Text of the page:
Helping Horse Leadership Project
In June 2001, chose a project at Helping Horse Riding Center. This center provides therapeutic horseback riding for physically, mentally and/or emotionally disabled persons. This WorldLegacy Leadership project provided improved landscaping, a permanent outdoor handicapped-accessible bathroom, and a covered riding area.
Volunteers Help Helping Horse
July 9, 2001
By Jamila Vernon; STAFF WRITER
At the end of a winding gravel road just outside Raleigh’s city limits sits a small barn and a couple of horses that have brought together more than 200 people in the name of volunteerism.
Helping Horse, a nonprofit group that has provided therapeutic horseback riding for disabled children since 1989, has relied on donations and the goodwill of people throughout the Triangle to expand and improve the program.
Today, after five years of dreaming and nearly three weeks of hard work, the organization will open its new training facility and an outdoor handicapped-accessible restroom that will benefit the program’s 30 participants.
The dream became a reality with the help of The WorldLegacy’s 27-member NC38 team. They sought out most of the donations and volunteers for the project, which was completed under a two-month deadline.
The WorldLegacy is a Chapel Hill-based personal coaching firm that teaches people to be leaders through training courses and a chosen community service project.
James Hemby, a Helping Horse board member, said he never expected the work to be done so quickly.
“Before you put some energy and elbow grease behind it, it is just a concept,” he said. “You have to go through conception and design and then you have to have permits. The energy and enthusiasm they brought to the project was beyond our expectations.”
NC38 member Paula Berardinelli said Helping Horse had the general concept for the facility, and NC38 helped put it on paper. “One of the members on our team was an architect,” she said. “Once Helping Horse saw their words in a picture, their vision became real.”
Several businesses and construction companies were contacted and asked to contribute. Every piece needed to complete the project was supplied, from bathroom fixtures to shrubbery.
“People truly do want to help,” said NC38 member Deanna Dinnis. “Sometimes they just need to know what’s needed.” Some of the major contributors were Carolina Builders Corp., Ferguson Bath Kitchen & Lighting and the Junior League of Raleigh. And people who couldn’t give materials put in long hours and plenty of hard work.
“It probably took 1,000 to 1,500 man-hours,” said NC38 member Steve Hamilton, whose daughter is a rider in Helping Horse. “We worked three days one week. … Sometimes we worked six. … When people could get off of work, they did.” Hamilton’s daughter, Marla, was the reason NC38 became involved in the project in April. Dinnis said the group saw the good work the organization was doing and immediately joined in. “We sort of had an emotional attachment to this one,” she said. Helping Horse is one of more than 500 therapeutic riding centers across the country that aims to strengthen riders who have disabilities such as cerebral palsy and learning and sensory impairments.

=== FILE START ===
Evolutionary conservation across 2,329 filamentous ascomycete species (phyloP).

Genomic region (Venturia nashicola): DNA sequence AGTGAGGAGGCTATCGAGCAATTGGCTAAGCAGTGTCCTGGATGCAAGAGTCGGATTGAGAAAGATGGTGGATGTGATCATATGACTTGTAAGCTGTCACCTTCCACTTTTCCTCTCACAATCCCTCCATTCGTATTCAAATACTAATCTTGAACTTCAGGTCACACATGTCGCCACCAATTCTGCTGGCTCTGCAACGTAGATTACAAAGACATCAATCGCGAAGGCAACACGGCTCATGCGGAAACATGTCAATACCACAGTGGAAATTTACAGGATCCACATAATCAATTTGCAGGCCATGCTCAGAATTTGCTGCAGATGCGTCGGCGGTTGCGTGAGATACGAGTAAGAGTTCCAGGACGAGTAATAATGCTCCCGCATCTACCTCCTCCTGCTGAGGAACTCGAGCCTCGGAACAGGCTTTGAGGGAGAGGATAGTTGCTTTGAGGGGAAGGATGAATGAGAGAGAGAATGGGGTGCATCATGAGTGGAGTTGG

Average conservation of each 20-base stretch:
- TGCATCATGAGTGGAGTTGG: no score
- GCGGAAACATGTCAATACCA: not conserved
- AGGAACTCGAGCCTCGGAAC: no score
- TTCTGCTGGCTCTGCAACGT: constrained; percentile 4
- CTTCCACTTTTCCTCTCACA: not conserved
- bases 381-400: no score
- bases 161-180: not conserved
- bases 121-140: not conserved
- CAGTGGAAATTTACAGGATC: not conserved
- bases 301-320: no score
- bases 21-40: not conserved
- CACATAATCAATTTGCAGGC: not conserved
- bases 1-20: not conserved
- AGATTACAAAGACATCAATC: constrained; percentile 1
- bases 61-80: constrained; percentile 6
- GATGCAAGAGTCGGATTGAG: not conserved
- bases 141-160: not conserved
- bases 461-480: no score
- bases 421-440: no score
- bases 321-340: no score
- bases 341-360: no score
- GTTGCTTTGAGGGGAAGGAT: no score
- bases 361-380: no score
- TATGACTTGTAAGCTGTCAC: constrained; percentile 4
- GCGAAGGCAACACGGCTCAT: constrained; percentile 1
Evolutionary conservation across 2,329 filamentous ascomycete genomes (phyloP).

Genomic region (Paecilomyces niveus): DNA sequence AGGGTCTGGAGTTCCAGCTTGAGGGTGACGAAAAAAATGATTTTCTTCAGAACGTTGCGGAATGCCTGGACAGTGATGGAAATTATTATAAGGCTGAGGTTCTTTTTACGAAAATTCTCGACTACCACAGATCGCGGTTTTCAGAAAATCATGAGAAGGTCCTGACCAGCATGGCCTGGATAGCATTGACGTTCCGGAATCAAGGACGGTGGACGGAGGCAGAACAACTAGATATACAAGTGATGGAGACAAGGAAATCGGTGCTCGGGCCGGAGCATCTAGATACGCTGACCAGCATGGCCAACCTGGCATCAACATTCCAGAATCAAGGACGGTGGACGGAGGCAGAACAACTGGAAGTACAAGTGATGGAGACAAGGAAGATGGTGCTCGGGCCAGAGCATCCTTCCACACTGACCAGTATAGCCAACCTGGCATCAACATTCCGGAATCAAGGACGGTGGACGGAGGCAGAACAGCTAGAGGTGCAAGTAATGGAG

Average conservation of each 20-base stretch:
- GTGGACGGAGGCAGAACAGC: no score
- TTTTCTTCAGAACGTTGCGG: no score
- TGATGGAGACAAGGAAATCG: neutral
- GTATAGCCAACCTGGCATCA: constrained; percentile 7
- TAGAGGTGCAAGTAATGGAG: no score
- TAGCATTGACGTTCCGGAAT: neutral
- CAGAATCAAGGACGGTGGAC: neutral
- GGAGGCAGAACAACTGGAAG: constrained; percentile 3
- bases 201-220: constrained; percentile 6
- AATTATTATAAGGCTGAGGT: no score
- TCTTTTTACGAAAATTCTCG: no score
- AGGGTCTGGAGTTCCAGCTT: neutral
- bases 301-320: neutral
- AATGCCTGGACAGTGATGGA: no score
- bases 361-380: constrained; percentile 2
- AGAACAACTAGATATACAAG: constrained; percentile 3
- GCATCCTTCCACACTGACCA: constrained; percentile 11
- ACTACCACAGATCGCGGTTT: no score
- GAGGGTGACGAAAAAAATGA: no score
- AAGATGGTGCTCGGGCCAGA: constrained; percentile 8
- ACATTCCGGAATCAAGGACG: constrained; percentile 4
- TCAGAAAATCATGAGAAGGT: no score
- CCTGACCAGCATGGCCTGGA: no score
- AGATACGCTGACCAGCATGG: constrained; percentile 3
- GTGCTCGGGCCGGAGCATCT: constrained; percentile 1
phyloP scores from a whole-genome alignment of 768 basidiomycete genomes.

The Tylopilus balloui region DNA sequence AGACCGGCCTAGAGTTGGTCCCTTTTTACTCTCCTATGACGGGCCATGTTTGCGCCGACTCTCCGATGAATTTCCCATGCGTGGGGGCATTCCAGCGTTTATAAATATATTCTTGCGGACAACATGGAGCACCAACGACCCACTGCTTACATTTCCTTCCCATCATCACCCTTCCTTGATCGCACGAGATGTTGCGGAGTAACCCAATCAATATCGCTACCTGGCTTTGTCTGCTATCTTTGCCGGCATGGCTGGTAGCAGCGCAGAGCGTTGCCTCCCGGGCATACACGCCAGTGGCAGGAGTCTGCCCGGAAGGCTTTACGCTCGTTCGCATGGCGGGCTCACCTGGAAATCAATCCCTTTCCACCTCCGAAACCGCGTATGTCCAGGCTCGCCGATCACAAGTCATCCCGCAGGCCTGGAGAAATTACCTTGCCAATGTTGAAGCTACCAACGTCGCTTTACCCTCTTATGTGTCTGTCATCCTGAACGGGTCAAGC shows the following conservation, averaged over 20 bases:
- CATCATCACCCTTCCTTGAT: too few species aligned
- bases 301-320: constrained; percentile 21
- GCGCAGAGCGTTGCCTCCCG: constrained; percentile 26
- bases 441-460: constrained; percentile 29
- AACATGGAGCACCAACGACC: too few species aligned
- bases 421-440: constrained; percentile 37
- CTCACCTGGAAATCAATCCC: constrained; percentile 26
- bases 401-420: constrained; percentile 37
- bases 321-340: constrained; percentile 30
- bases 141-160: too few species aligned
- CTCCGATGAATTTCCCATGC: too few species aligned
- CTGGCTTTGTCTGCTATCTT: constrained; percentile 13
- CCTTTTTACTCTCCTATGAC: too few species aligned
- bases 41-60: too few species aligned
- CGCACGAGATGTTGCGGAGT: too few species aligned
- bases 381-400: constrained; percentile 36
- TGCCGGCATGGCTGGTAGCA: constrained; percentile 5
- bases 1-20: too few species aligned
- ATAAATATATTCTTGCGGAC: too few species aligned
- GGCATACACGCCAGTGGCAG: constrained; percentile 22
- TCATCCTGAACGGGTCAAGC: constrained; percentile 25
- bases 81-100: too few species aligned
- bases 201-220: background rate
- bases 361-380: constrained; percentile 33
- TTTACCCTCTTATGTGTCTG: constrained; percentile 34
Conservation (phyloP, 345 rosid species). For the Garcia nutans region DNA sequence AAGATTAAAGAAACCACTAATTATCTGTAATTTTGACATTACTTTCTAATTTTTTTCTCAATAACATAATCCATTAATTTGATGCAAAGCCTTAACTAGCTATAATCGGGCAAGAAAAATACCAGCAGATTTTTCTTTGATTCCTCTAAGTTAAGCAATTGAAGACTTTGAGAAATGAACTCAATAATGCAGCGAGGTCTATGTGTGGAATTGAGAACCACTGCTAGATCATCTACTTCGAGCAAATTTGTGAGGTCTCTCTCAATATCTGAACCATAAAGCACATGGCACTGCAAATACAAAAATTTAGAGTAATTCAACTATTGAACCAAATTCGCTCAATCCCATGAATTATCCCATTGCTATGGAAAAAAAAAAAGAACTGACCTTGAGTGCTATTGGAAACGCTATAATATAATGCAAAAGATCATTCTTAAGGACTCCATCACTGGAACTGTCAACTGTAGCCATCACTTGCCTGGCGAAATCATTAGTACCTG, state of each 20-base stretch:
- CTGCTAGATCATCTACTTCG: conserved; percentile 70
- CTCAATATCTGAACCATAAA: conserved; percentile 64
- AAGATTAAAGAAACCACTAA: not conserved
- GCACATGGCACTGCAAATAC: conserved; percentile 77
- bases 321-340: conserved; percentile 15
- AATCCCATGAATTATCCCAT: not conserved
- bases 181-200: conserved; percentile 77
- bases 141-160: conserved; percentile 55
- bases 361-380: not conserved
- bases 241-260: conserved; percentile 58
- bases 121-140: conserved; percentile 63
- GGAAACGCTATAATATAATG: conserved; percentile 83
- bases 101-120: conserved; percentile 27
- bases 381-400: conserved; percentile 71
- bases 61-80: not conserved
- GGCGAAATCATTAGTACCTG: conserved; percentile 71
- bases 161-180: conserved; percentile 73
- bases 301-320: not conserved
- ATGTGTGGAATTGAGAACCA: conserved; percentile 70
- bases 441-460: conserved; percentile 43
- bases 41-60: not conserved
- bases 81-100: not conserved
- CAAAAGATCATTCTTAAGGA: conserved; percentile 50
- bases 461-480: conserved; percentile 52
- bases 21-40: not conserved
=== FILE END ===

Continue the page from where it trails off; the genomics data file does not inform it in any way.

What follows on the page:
“Physically, the horse will help stimulate muscles in the torso and legs,” Hemby said. “It also helps with balance and coordination. In order to establish balance, you have to stretch muscles.”
The regular season runs from Sept. 1 to May 30 during the traditional school year. Lessons are held four nights a week for children ages 4 and older. The organization has more than 80 active volunteers and eight horseback riding instructors who come at least once a week. “Some people come out because they want to give back to the community,” Hemby said, “or they were around horses in their youth.”
The eight horses that are used for therapy were donated and carefully selected to fit the needs of the children. “We get a lot of leads on people who want to give their horses to us,” Hemby said. “They have to be calm and very well-tempered. We look for what they call dead-broke horses. Safety is the utmost premium.” Each rider is accompanied by at least one instructor and three volunteers who act as side-walkers. “We take it very slow and easy until [the riders] get comfortable,” Hemby said. “Some people in the program have gone on to ride in a commercial stable.”
This past weekend, 11 riders from the program competed in the state’s equestrian Special Olympics. But the main goal of the program is to have fun and learn from each other, Hemby said. In the meantime, Helping Horse is making plans for further improvements, which include re-roofing the barn and covering a riding area.
Dinnis believes the group can be a tool for bringing the community together. “Part of these projects is that they never end. … It will still be there and benefiting the human race in some area.”
Reprinted with Permission of The News & Observer of Raleigh, North Carolina.